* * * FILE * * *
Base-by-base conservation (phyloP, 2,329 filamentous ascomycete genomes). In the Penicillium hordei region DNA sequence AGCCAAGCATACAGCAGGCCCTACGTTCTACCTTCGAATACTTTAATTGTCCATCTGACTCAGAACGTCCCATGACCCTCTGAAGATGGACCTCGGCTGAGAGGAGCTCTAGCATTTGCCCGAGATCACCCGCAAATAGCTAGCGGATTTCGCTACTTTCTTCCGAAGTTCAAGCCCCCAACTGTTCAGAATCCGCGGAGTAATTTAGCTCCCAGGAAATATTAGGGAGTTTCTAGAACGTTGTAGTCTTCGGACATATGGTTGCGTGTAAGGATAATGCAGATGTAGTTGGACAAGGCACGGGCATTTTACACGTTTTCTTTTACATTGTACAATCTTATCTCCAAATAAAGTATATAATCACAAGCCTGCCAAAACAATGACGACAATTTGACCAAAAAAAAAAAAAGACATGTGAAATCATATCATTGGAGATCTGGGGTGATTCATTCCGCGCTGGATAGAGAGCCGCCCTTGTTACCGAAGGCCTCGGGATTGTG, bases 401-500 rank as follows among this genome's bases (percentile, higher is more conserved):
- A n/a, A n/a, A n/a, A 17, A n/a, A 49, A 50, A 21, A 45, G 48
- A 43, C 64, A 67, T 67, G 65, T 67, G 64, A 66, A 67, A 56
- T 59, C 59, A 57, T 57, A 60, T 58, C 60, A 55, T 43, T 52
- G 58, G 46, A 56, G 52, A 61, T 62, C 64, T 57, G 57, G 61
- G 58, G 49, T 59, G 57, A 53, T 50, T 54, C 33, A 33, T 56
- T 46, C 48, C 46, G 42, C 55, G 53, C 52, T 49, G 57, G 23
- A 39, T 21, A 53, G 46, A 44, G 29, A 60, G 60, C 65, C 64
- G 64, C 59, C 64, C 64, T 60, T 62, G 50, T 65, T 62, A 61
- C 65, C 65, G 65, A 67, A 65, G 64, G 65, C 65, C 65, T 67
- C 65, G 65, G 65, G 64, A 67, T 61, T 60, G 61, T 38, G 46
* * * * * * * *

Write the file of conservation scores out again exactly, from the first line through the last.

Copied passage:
Base-by-base conservation (phyloP, 2,329 filamentous ascomycete genomes). In the Penicillium hordei region DNA sequence AGCCAAGCATACAGCAGGCCCTACGTTCTACCTTCGAATACTTTAATTGTCCATCTGACTCAGAACGTCCCATGACCCTCTGAAGATGGACCTCGGCTGAGAGGAGCTCTAGCATTTGCCCGAGATCACCCGCAAATAGCTAGCGGATTTCGCTACTTTCTTCCGAAGTTCAAGCCCCCAACTGTTCAGAATCCGCGGAGTAATTTAGCTCCCAGGAAATATTAGGGAGTTTCTAGAACGTTGTAGTCTTCGGACATATGGTTGCGTGTAAGGATAATGCAGATGTAGTTGGACAAGGCACGGGCATTTTACACGTTTTCTTTTACATTGTACAATCTTATCTCCAAATAAAGTATATAATCACAAGCCTGCCAAAACAATGACGACAATTTGACCAAAAAAAAAAAAAGACATGTGAAATCATATCATTGGAGATCTGGGGTGATTCATTCCGCGCTGGATAGAGAGCCGCCCTTGTTACCGAAGGCCTCGGGATTGTG, bases 401-500 rank as follows among this genome's bases (percentile, higher is more conserved):
- A n/a, A n/a, A n/a, A 17, A n/a, A 49, A 50, A 21, A 45, G 48
- A 43, C 64, A 67, T 67, G 65, T 67, G 64, A 66, A 67, A 56
- T 59, C 59, A 57, T 57, A 60, T 58, C 60, A 55, T 43, T 52
- G 58, G 46, A 56, G 52, A 61, T 62, C 64, T 57, G 57, G 61
- G 58, G 49, T 59, G 57, A 53, T 50, T 54, C 33, A 33, T 56
- T 46, C 48, C 46, G 42, C 55, G 53, C 52, T 49, G 57, G 23
- A 39, T 21, A 53, G 46, A 44, G 29, A 60, G 60, C 65, C 64
- G 64, C 59, C 64, C 64, T 60, T 62, G 50, T 65, T 62, A 61
- C 65, C 65, G 65, A 67, A 65, G 64, G 65, C 65, C 65, T 67
- C 65, G 65, G 65, G 64, A 67, T 61, T 60, G 61, T 38, G 46